Sunday 27 November 2022


Redshank Tringa totanus

 Friday 25 November

First day back home after our 32 day clockwise cruise around the Mediterranean Sea with the last stop at Gibraltar last Sunday morning followed by three days of storm and tempest as we made our way north along the Iberian coast then across the Bay of Biscay and finally up the English Channel and round the corner to take the Thames up to our docking at Tilbury in London.  Today had the promise of sun and clear blue skies but the wrong time for low tide so the morning was pent walking Workmans Lane down to the shore, then a couple of hundred metres along the clifftop path before turning inland and back to Workmans Lane.  A quick stop to check nothing was missed on the horse fields before finally returning to my parked car at the top of the lane.  But, being a glutton for punishment, I then ventured out to walk up the Hamble River mid-afternoon on a fast emptying tide - and what a potential mistake that was, but more of that later.

Blackbird Turdus torquatua

Starting the walk with a Blackbird foraging at the side of the road and a Kestrel arriving to perch immediately in front of me in an almost bare tree, I slowly commenced my journey and could already hear, then see, the many feeding Carrion Crows. Wood Pigeons passing overhead and then amongst the Crows a 15 strong flock of feeding Oystercatchers along with a single Pied WagtailMagpies were seen on both sides of the road and in the field to my right, resting near a flooded dip in the land, seventeen Black-tailed Godwits.  These waders were then joined by a lone Stock Dove which only remained a few minutes or less.  Meantime, overhead, a small flock of departing Starlings.

Oystercatchers Haematopus ostralegus with single Pied Wagtail Motacilla alba and Carrion Crows Corvus corone

At the end of the lane the ornamental pool held a quartet of Mallard and looking out to Southampton Water as I walked along the cliff top a couple of Great Black-backed and a single Herring Gull.  Six Brent Geese were flying down water towards the isle of Wight. To my right a female Stonechat alighted on a small bush.  Working my way back up to Workmans Lane  I came across a very obliging Song Thrush then a pair of Meadow Pipits plus another Pied Wagtail. Also present in the area a handful of Chaffinches.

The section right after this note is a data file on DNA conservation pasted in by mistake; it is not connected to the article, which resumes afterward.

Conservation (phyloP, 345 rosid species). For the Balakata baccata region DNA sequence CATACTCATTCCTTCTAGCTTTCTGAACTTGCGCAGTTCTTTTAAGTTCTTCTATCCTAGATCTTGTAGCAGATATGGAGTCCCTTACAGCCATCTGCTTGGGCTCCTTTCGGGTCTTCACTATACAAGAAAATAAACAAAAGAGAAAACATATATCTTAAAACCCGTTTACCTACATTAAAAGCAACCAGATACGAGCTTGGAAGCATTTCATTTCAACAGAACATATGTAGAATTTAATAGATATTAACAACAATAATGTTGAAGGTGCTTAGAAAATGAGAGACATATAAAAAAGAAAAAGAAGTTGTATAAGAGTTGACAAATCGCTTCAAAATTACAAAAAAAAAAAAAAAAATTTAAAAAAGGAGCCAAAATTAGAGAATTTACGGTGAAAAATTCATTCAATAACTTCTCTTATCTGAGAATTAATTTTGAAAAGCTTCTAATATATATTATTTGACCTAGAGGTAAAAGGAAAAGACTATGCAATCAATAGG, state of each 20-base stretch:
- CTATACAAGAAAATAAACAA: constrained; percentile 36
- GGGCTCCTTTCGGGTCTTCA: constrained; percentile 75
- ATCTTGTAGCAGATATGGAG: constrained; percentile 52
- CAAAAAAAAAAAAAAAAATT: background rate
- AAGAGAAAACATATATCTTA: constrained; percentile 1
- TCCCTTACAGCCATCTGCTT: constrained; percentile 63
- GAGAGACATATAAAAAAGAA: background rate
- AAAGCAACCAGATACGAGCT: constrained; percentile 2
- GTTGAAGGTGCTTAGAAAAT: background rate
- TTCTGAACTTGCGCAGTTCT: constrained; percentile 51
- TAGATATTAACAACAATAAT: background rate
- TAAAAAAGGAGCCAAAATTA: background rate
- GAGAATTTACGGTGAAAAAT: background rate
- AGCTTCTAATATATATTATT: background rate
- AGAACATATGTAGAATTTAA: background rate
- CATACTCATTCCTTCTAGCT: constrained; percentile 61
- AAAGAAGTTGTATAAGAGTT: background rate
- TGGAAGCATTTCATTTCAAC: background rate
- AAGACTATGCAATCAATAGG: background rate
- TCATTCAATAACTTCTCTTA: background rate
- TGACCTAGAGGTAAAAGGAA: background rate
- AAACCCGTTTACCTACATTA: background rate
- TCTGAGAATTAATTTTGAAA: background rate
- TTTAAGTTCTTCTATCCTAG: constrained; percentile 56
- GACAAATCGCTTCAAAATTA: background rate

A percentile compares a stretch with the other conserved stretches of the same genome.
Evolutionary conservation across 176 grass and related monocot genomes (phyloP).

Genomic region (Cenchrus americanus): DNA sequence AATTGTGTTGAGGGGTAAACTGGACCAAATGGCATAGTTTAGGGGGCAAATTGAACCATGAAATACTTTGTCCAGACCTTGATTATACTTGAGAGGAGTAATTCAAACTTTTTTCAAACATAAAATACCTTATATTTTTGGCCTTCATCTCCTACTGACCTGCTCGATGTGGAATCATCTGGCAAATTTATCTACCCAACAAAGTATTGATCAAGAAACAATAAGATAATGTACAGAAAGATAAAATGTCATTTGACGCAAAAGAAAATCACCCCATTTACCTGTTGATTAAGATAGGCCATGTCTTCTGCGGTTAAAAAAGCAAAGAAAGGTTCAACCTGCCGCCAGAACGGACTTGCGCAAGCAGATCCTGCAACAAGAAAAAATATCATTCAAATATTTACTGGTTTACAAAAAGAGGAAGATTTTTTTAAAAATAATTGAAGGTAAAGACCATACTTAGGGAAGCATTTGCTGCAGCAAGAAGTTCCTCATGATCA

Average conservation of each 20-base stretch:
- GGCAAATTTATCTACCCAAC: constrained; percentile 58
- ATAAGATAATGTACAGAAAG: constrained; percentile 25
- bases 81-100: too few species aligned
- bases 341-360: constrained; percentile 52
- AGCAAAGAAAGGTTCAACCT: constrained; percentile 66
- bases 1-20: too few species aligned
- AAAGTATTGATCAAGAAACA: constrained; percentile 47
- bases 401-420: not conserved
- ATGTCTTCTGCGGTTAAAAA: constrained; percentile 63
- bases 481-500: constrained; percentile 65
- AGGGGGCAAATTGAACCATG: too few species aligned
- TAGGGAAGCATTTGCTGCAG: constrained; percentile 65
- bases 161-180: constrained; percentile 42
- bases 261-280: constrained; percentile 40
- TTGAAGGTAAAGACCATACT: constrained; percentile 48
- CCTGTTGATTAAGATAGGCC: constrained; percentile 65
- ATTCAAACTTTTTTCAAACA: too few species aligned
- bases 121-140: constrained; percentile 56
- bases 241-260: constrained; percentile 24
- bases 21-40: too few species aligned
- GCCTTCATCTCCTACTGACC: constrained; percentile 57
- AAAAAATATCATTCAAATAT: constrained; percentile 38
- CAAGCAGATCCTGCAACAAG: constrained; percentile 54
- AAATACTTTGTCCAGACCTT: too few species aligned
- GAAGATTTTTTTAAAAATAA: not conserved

Song Thrush Turdus philomelos

A short walk along the muddy track into the horse fields produced many more Carrion Crow and at least a dozen Pied Wagtails. Lovely to also find a small number of feeding Rooks.  Smaller birds included a Dunnock and Wren plus a pair of Linnet.  Finally, walking back up the lane I next recorded a Great Tit and above me a number of Jackdaws moving from the distant trees to the field on my left.  A total of 26 species for my morning walk.

Meadow Pipit Anthus pratensis
Female Stonechat Saxicola torquatus

The double tide we have in Southampton ate is most strange.  Get your timing right and you can swim for hours but the reverse is the case when you want a low tide.  High tide just after lunch and low tide les then three, rather than about six, hours later.  I left the house at 3.30 and should have been gone at least thirty minutes earlier.  Just before 4 o'clock the sun was setting and the light disappearing - which also meant a rapid drop in temperature.  Easy to say very little about but, in the end, I was pleased to record seventeen species starting, unusually, with a handful of Starling and a single Black-tailed Godwit as I approached the river at the start of the walk up the conservation area and back.

Curlews Numenius arquata

With water absolutely gushing out of the meadow pools It made sense that no birds were to be found sheltering in these bays.  But along the shore a few Redshank, a handful of Curlew and upwards of 50 or more Dunlin.  A special treat to also find a couple of Grey Plover, all now appearing almost golden in colour as sun dipped below the horizon.

Grey Plover Pluvialis squatarola
Most of the Dunlin Calidris alpina flock feeding at low tide

No shortage of Brent Geese as I made my way upstream and then the flocks of (many) Wigeon and a smaller number of Teal.  A couple of dozen of Black-headed Gulls spread out along the walk.  A single Cormorant flew downstream over the meadows and then, on the no longer flooded path over the meadow, a lovely Greenshank.

Greenshank Tringa nebularia

Once at the conservation area time to check out the many Wigeon and a few Redshank including the sudden arrival and departure of a Kingfisher.  No Little Egrets today but I did finally find the lone Heron resting in the grasses at the back.  In a dead tree at the back a "lump" in the tree looked very suspicious but required me enlarging the record shot to confirm a Buzzard.  The return walk home produced another Carrion Crow and a Blackbird.

Record shot of the resting Buzzard Buteo buteo

Birds seen during the day:

Brent Goose, Mallard, Wigeon, Teal, Cormorant, Heron, Buzzard, Kestrel, Oystercatcher, Grey Plover, Dunlin, Curlew, Black-tailed Godwit, Redshank, Greenshank, Black-headed Gull, Herring Gull, Great Black-backed Gull, Stock Dove, Wood Pigeon, Kingfisher, Meadow Pipit, Pied Wagtail, Wren, Dunnock, Robin, Stonechat, Blackbird, Song Thrush, Great Tit, Magpie, Jackdaw, Rook, Carrion Crow, Starling, Chaffinch, Linnet.

Brent Geese Branta bernicla at rest and on the move as the sun goes down

Male Teal Anas crecca

Wigeon Anas penelope

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